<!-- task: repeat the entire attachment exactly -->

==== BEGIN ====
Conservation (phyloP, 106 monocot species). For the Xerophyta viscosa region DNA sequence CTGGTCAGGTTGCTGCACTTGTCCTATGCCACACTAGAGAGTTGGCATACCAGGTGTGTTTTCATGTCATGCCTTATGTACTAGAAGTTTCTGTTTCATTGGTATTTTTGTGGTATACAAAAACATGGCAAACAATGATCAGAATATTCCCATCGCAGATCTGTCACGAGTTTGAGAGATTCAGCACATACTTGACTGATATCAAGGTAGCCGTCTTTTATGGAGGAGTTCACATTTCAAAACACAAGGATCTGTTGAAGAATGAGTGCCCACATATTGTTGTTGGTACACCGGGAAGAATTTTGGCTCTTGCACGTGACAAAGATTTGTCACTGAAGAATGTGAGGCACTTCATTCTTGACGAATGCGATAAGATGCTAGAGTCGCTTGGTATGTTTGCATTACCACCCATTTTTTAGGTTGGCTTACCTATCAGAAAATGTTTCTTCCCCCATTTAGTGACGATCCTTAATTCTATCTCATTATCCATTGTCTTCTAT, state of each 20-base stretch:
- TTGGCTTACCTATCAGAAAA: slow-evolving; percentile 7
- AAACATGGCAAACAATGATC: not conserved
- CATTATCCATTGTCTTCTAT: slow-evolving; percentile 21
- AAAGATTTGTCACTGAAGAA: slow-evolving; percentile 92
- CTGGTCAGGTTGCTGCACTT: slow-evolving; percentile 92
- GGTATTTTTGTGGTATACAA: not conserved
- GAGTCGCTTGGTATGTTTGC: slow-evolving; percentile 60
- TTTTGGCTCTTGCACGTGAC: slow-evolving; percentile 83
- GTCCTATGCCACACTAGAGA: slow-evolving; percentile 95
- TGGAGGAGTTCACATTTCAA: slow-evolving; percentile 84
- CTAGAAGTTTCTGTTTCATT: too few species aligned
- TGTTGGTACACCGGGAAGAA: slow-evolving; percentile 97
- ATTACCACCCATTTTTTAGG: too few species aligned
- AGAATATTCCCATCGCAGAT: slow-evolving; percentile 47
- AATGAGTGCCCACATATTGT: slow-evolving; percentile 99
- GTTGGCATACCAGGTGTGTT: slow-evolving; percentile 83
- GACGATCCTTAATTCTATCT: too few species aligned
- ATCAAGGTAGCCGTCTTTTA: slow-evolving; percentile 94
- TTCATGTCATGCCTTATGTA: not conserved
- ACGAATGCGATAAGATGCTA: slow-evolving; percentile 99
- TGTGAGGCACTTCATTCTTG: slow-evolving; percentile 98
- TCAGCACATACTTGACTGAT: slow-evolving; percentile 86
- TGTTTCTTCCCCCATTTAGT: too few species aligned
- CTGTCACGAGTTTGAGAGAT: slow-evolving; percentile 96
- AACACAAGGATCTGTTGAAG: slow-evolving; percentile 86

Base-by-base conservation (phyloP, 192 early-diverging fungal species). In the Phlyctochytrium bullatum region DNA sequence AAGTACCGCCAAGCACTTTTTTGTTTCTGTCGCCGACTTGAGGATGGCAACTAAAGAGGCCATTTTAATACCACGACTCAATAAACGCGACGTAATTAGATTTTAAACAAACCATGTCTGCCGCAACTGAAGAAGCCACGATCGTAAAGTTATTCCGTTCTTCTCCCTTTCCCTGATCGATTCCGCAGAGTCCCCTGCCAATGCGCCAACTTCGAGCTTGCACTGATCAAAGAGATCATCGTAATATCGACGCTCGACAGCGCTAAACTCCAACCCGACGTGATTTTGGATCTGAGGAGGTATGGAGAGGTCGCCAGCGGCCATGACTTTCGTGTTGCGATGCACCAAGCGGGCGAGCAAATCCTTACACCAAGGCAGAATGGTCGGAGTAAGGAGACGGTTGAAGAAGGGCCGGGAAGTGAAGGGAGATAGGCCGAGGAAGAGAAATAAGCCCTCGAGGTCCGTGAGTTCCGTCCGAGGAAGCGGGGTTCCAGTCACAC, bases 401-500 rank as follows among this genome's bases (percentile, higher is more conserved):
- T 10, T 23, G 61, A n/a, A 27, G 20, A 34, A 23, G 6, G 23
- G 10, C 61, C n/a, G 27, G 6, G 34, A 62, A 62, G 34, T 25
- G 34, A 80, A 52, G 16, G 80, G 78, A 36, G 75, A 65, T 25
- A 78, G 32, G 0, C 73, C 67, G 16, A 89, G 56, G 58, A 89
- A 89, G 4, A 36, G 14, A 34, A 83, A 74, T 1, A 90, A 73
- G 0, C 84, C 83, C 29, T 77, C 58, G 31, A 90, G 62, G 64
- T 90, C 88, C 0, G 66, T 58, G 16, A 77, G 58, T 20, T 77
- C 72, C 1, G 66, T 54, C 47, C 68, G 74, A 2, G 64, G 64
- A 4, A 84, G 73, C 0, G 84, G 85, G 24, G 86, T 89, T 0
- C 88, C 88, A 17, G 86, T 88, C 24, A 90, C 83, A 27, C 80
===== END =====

Conservation (phyloP, 106 monocot species). For the Xerophyta viscosa region DNA sequence CTGGTCAGGTTGCTGCACTTGTCCTATGCCACACTAGAGAGTTGGCATACCAGGTGTGTTTTCATGTCATGCCTTATGTACTAGAAGTTTCTGTTTCATTGGTATTTTTGTGGTATACAAAAACATGGCAAACAATGATCAGAATATTCCCATCGCAGATCTGTCACGAGTTTGAGAGATTCAGCACATACTTGACTGATATCAAGGTAGCCGTCTTTTATGGAGGAGTTCACATTTCAAAACACAAGGATCTGTTGAAGAATGAGTGCCCACATATTGTTGTTGGTACACCGGGAAGAATTTTGGCTCTTGCACGTGACAAAGATTTGTCACTGAAGAATGTGAGGCACTTCATTCTTGACGAATGCGATAAGATGCTAGAGTCGCTTGGTATGTTTGCATTACCACCCATTTTTTAGGTTGGCTTACCTATCAGAAAATGTTTCTTCCCCCATTTAGTGACGATCCTTAATTCTATCTCATTATCCATTGTCTTCTAT, state of each 20-base stretch:
- TTGGCTTACCTATCAGAAAA: slow-evolving; percentile 7
- AAACATGGCAAACAATGATC: not conserved
- CATTATCCATTGTCTTCTAT: slow-evolving; percentile 21
- AAAGATTTGTCACTGAAGAA: slow-evolving; percentile 92
- CTGGTCAGGTTGCTGCACTT: slow-evolving; percentile 92
- GGTATTTTTGTGGTATACAA: not conserved
- GAGTCGCTTGGTATGTTTGC: slow-evolving; percentile 60
- TTTTGGCTCTTGCACGTGAC: slow-evolving; percentile 83
- GTCCTATGCCACACTAGAGA: slow-evolving; percentile 95
- TGGAGGAGTTCACATTTCAA: slow-evolving; percentile 84
- CTAGAAGTTTCTGTTTCATT: too few species aligned
- TGTTGGTACACCGGGAAGAA: slow-evolving; percentile 97
- ATTACCACCCATTTTTTAGG: too few species aligned
- AGAATATTCCCATCGCAGAT: slow-evolving; percentile 47
- AATGAGTGCCCACATATTGT: slow-evolving; percentile 99
- GTTGGCATACCAGGTGTGTT: slow-evolving; percentile 83
- GACGATCCTTAATTCTATCT: too few species aligned
- ATCAAGGTAGCCGTCTTTTA: slow-evolving; percentile 94
- TTCATGTCATGCCTTATGTA: not conserved
- ACGAATGCGATAAGATGCTA: slow-evolving; percentile 99
- TGTGAGGCACTTCATTCTTG: slow-evolving; percentile 98
- TCAGCACATACTTGACTGAT: slow-evolving; percentile 86
- TGTTTCTTCCCCCATTTAGT: too few species aligned
- CTGTCACGAGTTTGAGAGAT: slow-evolving; percentile 96
- AACACAAGGATCTGTTGAAG: slow-evolving; percentile 86

Base-by-base conservation (phyloP, 192 early-diverging fungal species). In the Phlyctochytrium bullatum region DNA sequence AAGTACCGCCAAGCACTTTTTTGTTTCTGTCGCCGACTTGAGGATGGCAACTAAAGAGGCCATTTTAATACCACGACTCAATAAACGCGACGTAATTAGATTTTAAACAAACCATGTCTGCCGCAACTGAAGAAGCCACGATCGTAAAGTTATTCCGTTCTTCTCCCTTTCCCTGATCGATTCCGCAGAGTCCCCTGCCAATGCGCCAACTTCGAGCTTGCACTGATCAAAGAGATCATCGTAATATCGACGCTCGACAGCGCTAAACTCCAACCCGACGTGATTTTGGATCTGAGGAGGTATGGAGAGGTCGCCAGCGGCCATGACTTTCGTGTTGCGATGCACCAAGCGGGCGAGCAAATCCTTACACCAAGGCAGAATGGTCGGAGTAAGGAGACGGTTGAAGAAGGGCCGGGAAGTGAAGGGAGATAGGCCGAGGAAGAGAAATAAGCCCTCGAGGTCCGTGAGTTCCGTCCGAGGAAGCGGGGTTCCAGTCACAC, bases 401-500 rank as follows among this genome's bases (percentile, higher is more conserved):
- T 10, T 23, G 61, A n/a, A 27, G 20, A 34, A 23, G 6, G 23
- G 10, C 61, C n/a, G 27, G 6, G 34, A 62, A 62, G 34, T 25
- G 34, A 80, A 52, G 16, G 80, G 78, A 36, G 75, A 65, T 25
- A 78, G 32, G 0, C 73, C 67, G 16, A 89, G 56, G 58, A 89
- A 89, G 4, A 36, G 14, A 34, A 83, A 74, T 1, A 90, A 73
- G 0, C 84, C 83, C 29, T 77, C 58, G 31, A 90, G 62, G 64
- T 90, C 88, C 0, G 66, T 58, G 16, A 77, G 58, T 20, T 77
- C 72, C 1, G 66, T 54, C 47, C 68, G 74, A 2, G 64, G 64
- A 4, A 84, G 73, C 0, G 84, G 85, G 24, G 86, T 89, T 0
- C 88, C 88, A 17, G 86, T 88, C 24, A 90, C 83, A 27, C 80